I am gathering resources to make it through the final week of school. Not actual learning resources, but personal resources, energy, stamina, resiliency… remembering to breathe…
I didn’t do much this weekend… I am keeping some parts of myself, my resources, in reserve…
Sometimes at this point, when I think of all the things I have left to complete, it can seem like an impossible task… so I have a few strategies I thought I might share…
Not the First Time:
I remind myself that I feel like this every year at the end of term. I used to feel like this in university, heck – even in high school, and I feel it now at the end of my 26th year of teaching. I think of similar situations – and remind myself that I got through them and I tell myself that as overwhelming as it may be, this is a short-term feeling and that it will not last forever.
I work to think about the next thing I have to accomplish… One next thing – rather than thinking about all of it. I do that one thing and then move on to the next. This helps me maintain focus, which is especially important for me because I am not a particularly effective multitasker.
Lists, Lists, Beautiful Lists:
I make use of lists – extensive use of lists, which helps me with both setting priorities and with tackling the feeling of being overwhelmed. I get it all down – so it does not keep swirling in my head in the present – and I don’t have to try to keep it there so as to not lose track. Once it is on the list – I can organize and put it aside (out of my thinking) until the right time. This calms me…
Lists help me set priorities:
To make this work I need a plan – and for me that plan is a series of lists and sub-lists in my day planner… and a liberal sprinkling of post-it notes.
I can see the scope of what needs to be accomplished and then I can work to organize my time and fit tasks to the amount of time and the logical ordering of the tasks in a temporal way – and also in terms of importance.
There is an ordering in terms of some tasks needing to take place prior to others – some of this is just plain logic – and some requirements are related to other outside timelines and pressures.
I use a calendar to do this…
I also have a simple system of boxes that I draw beside each and every task = ❒
I check off the box when the task is completed = √
These are then further coded…
I put an X in the box if the task becomes irrelevant or is cancelled = X
I circle the box if it is an emerging priority left over from a previous day – or for that day and if it is a MUST DO = 〇
No Shoulding on yourself:
I think of my lists with another conceptual layer as well. After years of practice – this is somewhat internalized: I have a must do – should do – and could do ranking to my tasks.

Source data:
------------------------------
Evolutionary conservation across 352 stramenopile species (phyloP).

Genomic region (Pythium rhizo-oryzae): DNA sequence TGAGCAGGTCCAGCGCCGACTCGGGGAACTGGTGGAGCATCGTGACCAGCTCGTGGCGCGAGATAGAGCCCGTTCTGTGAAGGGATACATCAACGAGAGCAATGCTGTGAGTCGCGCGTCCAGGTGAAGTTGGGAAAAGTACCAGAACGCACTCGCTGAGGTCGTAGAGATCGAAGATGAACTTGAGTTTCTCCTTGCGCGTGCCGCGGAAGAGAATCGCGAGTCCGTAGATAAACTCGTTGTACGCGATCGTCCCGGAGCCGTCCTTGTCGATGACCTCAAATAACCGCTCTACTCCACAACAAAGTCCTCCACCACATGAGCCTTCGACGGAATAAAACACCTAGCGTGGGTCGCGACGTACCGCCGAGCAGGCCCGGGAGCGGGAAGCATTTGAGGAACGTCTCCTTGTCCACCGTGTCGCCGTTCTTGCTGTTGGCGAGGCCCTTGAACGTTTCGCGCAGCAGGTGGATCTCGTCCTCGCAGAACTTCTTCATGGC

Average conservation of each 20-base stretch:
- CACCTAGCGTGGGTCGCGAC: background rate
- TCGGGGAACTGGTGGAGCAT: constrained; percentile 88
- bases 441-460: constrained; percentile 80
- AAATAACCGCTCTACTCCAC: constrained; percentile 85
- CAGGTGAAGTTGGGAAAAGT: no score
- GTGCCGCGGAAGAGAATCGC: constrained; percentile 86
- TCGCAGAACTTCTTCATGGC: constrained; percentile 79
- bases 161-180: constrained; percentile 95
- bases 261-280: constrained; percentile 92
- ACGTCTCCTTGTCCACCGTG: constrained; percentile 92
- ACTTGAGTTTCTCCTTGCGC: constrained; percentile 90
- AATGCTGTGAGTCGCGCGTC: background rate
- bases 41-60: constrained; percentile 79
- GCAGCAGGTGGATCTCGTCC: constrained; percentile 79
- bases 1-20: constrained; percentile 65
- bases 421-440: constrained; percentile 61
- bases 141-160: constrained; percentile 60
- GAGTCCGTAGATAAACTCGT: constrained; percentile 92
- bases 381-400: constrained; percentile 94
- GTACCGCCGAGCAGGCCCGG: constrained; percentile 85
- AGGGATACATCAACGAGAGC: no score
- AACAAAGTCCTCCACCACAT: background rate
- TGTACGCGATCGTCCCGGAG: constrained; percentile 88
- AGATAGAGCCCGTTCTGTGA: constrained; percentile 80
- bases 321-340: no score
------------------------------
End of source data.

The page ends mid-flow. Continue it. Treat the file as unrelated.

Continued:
I used to write my lists this way: The must do list was that day’s tasks – the should do list – was in essence planned for the following day – and the could do list followed those on the next day. The idea with this system is that the should dos – become the must dos the following day and the could dos become the should dos…and so on…
I remind myself that it is unhealthy to be shoulding on myself – as I work to be realistic, and positively frame my limitations.
I flip thought previous weeks in my planner – and if there is a task which has been carried over and then finally accomplished – I make a little smiley face in the box. This tells me it wasn’t done that week – but it was eventually accomplished. I also sometimes find a task that has not been completed, and that in the midst of busy, somehow fell off the side of my desk. If it is still relevant, I add that task to this week’s plan.
It takes a little time to do this – but I gain way more time and calm and focus – and relief from feeling overwhelmed in doing so. As I work to tackle the next thing – instead of thinking of all I need to do… the payback for me is enormous.Aaaack! Too much to do!! Deep breath… and again… and other strategies…
30 Days of Autism is a project designed to fight stigma, promote civil rights, and increase understanding and acceptance for those who process and experience the world differently.
© Leah Kelley, Thirty Days of Autism, (2013)
Do you find that a long list causes paralysis? We are trying to use lists to help my husband and son, but at a certain point, the list becomes so long that it is overwhelmings. So when confronted by an unachievable list they feel more stress rather than less.
Yes, Ari! Completely YES to that! I can feel immobilized and ready to give up.
I sometimes make a smaller list at that point of the most time critical things – and I may even add things to that list that I have already done… to get me started:
Make a new list ✔
or I sometimes break larger tasks into smaller parts – that I can get done – so I feel like I am making progress, and then large projects don’t seem so insurmountable…
And sometimes… I don’t get everything done…
And that is okay… ♥
Reblogged this on Sportynikstars Tips.
Hi, Leah! I love your post. I am somewhat challenged with staying organized, since I have so much going on in my life. I currently use todoist.com (free) to manage all my lists. Love your perspective!
Thank you so much, Steve!
I will check out the link. I have recently seen this one as well, which is recommended by an adult ADD group: http://putthingsoff.com/
In all honesty, I am a little worried about doing one more thing on-line – and thus am inclined at this point to stick to my paper lists and books and notes. You never know though… maybe when I get a new phone I will change my tune. (Right now I have an old flip phone that I swear is run by wee hamsters running really fast in a tiny wheel…)
I know what you mean sometimes I think of all the things i have to do and I get overwhelmed. Thanks for the tips I will use them all.